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Best Practice and Imperatives for a ‘Safe Climate”; and a plan for the Hunter Valley
February 17, 2010 @ 4:00 am - 6:00 pm
Two speakers Joe Herbertson (ex-head of BHP Research Labs) and Gary Ellem will talk about the best practice thinking and initiatives for Australia and the Hunter Valley, respectively, to respond to emerging global challenges.
What is required for a ‘Safe’ Climate? – Best Practice Safety thinking and the Strategic Imperatives for Australia in a Global Context
Dr. Joe Herbertson was recently honoured with an AM for his service to Sustainability and the Environment, and is well known for his infectious enthusiasm as a speaker and the clarity he brings to complex ideas. Joe will talk about Safe Climate Australia’s aims to mobilise Australia’s extensive technological, economic and political expertise to plan a transition to a safe climate. As a non aligned, science based and solutions focussed organisation, Safe Climate Australia has recently completed the first instalment of its Strategic Framework which outlines the Strategic Imperatives for Australia in a global context. The document represents the clearest articulation of the case for action and the strategic tasks required to ensure a safe and civilised future for mankind. It then drills down and outlines the Australia specific context and the key imperatives for our own society. This is in terms of both our responsibilities to the global community and as a way of understanding the value of opportunities associated with various technological and social innovations.
For the full report follow the link in Meeting Resources on this page.
Joe received his PhD in Metallurgy from the University of London and became head of BHP Central Research Labs. He is a past Director of The Natural Step in Australia and initiated both the CRC for Sustainable Resource Processing and the Australasian Battery Recycling Initiative (ABRI). In 2007 Joe helped form Crucible Carbon, a consulting, research and development company targeted to delivering breakthrough technologies and advice to industry regarding sustainable futures. In addition to serving on the Board of The Tom Farrell Institute, Joe is Lead Author of the Safe Climate Australia Transition Plan and a Conjoint Professor of The University of Newcastle.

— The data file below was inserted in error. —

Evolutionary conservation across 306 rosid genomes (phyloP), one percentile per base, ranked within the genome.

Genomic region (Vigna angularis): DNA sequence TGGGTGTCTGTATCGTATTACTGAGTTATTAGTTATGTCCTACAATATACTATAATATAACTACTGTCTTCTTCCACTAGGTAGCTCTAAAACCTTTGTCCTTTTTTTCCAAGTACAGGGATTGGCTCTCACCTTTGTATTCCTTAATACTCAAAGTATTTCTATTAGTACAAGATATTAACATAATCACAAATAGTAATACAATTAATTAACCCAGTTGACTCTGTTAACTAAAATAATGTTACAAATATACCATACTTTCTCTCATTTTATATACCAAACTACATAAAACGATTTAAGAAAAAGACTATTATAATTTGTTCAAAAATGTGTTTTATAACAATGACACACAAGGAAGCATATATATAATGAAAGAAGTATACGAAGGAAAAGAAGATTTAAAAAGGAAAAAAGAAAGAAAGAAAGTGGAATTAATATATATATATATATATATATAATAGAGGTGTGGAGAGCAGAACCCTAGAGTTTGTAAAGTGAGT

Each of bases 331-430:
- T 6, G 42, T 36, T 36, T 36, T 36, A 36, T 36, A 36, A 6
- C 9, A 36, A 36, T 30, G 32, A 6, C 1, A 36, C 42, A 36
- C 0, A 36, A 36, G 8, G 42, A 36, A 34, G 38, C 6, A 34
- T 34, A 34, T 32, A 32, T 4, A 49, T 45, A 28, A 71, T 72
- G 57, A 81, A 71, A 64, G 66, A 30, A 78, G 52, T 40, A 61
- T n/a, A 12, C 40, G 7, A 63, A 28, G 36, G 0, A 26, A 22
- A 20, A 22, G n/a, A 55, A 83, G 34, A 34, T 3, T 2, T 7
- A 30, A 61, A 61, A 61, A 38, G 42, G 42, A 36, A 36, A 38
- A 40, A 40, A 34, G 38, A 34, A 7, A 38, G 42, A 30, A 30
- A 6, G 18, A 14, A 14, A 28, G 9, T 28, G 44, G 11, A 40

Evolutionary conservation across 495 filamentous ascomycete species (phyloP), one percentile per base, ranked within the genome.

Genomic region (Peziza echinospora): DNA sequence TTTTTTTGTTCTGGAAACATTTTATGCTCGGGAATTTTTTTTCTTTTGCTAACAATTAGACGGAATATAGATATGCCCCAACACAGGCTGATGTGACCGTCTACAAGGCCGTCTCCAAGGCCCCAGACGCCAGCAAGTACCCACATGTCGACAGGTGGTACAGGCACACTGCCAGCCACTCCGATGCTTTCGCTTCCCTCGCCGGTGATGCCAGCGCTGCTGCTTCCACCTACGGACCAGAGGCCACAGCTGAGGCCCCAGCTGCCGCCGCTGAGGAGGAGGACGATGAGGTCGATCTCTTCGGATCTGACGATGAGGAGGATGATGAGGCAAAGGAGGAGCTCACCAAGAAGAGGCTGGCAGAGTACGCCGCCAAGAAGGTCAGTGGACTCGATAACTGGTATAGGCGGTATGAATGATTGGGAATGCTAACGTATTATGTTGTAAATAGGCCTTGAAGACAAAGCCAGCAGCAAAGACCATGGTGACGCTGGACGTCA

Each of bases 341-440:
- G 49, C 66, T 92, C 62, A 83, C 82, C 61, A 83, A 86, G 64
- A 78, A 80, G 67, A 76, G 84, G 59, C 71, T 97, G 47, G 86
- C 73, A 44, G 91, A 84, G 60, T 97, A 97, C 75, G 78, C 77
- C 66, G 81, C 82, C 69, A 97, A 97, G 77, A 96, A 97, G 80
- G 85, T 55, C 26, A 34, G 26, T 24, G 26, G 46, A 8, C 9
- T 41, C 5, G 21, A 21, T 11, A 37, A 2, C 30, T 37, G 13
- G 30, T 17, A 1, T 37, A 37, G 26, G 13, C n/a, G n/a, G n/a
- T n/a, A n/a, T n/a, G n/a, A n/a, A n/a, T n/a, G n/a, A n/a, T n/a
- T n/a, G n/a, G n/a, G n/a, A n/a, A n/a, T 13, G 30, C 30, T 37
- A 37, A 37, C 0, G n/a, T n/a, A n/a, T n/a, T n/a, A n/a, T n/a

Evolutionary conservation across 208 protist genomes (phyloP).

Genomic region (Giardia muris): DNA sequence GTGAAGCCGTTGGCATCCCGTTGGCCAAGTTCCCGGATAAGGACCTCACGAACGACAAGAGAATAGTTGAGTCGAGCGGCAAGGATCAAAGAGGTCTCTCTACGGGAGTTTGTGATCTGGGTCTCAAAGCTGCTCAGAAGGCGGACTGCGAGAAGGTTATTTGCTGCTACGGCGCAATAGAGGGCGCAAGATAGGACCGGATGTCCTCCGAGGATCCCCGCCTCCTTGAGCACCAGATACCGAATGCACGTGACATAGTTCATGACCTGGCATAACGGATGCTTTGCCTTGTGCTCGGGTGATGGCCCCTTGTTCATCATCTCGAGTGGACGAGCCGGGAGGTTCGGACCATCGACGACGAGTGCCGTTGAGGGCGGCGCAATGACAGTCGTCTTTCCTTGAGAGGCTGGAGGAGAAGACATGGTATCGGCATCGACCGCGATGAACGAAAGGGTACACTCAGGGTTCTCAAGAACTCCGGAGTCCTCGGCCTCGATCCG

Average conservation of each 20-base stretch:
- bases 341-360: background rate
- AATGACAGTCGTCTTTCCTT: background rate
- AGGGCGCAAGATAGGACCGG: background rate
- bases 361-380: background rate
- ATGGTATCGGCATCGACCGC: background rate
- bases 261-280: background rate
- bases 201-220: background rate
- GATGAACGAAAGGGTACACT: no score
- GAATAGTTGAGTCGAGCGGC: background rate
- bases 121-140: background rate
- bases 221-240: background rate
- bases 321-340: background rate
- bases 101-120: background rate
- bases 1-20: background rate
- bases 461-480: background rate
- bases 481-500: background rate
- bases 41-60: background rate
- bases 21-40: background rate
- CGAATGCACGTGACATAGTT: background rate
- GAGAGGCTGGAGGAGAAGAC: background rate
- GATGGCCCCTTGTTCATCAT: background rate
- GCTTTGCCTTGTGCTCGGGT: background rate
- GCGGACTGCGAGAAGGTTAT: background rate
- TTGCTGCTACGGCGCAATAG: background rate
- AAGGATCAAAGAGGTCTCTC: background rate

For further information on Safe Climate Australia visit http://www.safeclimateaustralia.org/
Can we create Opportunities from Global Challenges in the Hunter? – The Carbon Valley 2050 Project
Dr Gary Ellem received his PhD in Biophysics from the University of Newcastle (Australia) and followed on to lecture in Biology and Ecology. Now working for Crucible Carbon, he has been seconded to The Tom Farrell Institute for the Environment as Project Manager for the Carbon Valley 2050 project. Gary is an engaging and energetic speaker with a broad technical knowledge, and will talk on the work being undertaken for the Carbon Valley 2050 project. As a framework program, the Carbon Valley 2050 project sets out to enable the Hunter to identify and respond coherently to opportunities arising from emerging global challenges. The name draws obvious parallels to Silicon Valley in the Santa Clara Valley of California, which grew from an initial market focus on opportunities arising from national defence challenges. The project works with Hunter organisations, businesses and industries to develop the framework and assist in implementation. Gary’s presentation can be found in the Meeting Resource section of this page.
“The Hunter is an exciting place to be. We are a pro-active region that has taken ownership of integrated strategic planning and we know the value of diversification and innovation. We are therefore better positioned than most to respond positively to emerging global challenges such as climate change, population growth and energy and food security. These challenges present opportunities and it is by engaging with these opportunities that positive solutions will be found.”
Gary is employed by Crucible Carbon and is a conjoint lecturer of The University of Newcastle. His recent work has focussed on modelling and analysis of the scale and economics of alternative energy, sequestration and land management systems, as well as the development of innovative biomass technologies such as microalgae. He provided research analyst support to Safe Climate Australia in developing their Transition Plan. His doctoral studies were focused on the biophysics of shell shape in molluscs and he holds IP in a number of fields including radio position finding techniques, the thermal processing of biomass and photobioreactor design for the mass cultivation of microalgae.